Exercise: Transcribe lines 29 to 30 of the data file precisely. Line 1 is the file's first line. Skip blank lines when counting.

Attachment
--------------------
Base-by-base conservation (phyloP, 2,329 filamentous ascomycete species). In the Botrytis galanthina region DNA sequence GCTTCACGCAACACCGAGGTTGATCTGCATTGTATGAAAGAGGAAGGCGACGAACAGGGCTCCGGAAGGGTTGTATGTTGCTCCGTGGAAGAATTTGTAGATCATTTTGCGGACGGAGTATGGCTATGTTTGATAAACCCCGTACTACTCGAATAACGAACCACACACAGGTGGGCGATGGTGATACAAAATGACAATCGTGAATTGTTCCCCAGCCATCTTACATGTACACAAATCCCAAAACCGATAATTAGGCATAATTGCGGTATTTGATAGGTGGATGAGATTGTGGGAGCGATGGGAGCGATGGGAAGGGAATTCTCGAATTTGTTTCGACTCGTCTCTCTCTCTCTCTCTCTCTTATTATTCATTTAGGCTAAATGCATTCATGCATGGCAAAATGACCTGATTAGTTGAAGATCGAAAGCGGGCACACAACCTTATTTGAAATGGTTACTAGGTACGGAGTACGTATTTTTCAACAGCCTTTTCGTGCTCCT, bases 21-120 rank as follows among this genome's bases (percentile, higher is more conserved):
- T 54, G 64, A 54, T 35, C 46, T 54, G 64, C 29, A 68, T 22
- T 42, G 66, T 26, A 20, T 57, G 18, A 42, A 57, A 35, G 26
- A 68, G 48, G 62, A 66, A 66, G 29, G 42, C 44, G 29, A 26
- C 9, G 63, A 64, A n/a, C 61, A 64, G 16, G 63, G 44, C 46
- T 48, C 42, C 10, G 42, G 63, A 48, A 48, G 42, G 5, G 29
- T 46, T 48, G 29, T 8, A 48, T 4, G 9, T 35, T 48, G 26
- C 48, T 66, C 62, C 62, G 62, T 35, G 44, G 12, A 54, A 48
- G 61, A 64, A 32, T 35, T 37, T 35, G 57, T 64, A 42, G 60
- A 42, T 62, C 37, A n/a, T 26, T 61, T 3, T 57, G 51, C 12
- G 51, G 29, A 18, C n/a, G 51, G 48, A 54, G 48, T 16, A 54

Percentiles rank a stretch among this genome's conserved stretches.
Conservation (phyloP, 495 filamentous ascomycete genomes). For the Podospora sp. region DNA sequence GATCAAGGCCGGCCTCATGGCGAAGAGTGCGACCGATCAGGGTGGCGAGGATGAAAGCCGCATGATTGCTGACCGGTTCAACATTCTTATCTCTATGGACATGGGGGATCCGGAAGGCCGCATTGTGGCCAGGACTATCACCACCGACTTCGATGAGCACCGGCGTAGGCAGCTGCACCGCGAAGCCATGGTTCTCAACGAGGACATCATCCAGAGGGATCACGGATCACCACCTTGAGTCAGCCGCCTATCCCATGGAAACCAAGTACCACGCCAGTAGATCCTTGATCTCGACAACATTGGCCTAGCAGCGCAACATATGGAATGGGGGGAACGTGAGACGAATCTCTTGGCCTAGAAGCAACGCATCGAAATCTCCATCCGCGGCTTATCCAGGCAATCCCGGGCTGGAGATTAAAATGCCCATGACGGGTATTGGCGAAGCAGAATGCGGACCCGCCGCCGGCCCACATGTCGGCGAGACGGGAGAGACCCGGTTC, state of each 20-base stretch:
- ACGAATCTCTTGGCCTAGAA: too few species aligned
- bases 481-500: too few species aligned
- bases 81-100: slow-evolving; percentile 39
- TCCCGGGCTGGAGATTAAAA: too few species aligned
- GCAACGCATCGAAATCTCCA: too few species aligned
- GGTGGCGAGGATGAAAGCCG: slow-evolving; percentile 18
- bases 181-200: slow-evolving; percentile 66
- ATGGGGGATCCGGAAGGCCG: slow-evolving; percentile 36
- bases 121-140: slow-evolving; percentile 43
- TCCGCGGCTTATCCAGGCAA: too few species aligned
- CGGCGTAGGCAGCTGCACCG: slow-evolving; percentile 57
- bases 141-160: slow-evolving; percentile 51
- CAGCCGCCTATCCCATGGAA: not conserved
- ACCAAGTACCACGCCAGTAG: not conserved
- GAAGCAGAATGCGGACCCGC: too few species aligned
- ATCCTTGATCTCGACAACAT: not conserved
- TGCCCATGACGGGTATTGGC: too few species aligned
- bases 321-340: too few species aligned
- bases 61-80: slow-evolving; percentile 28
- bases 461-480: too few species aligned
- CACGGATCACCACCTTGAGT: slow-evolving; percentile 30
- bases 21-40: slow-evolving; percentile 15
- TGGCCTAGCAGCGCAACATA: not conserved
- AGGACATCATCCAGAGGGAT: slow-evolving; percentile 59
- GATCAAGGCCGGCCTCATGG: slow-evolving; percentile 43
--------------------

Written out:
- ATCCTTGATCTCGACAACAT: not conserved
- TGCCCATGACGGGTATTGGC: too few species aligned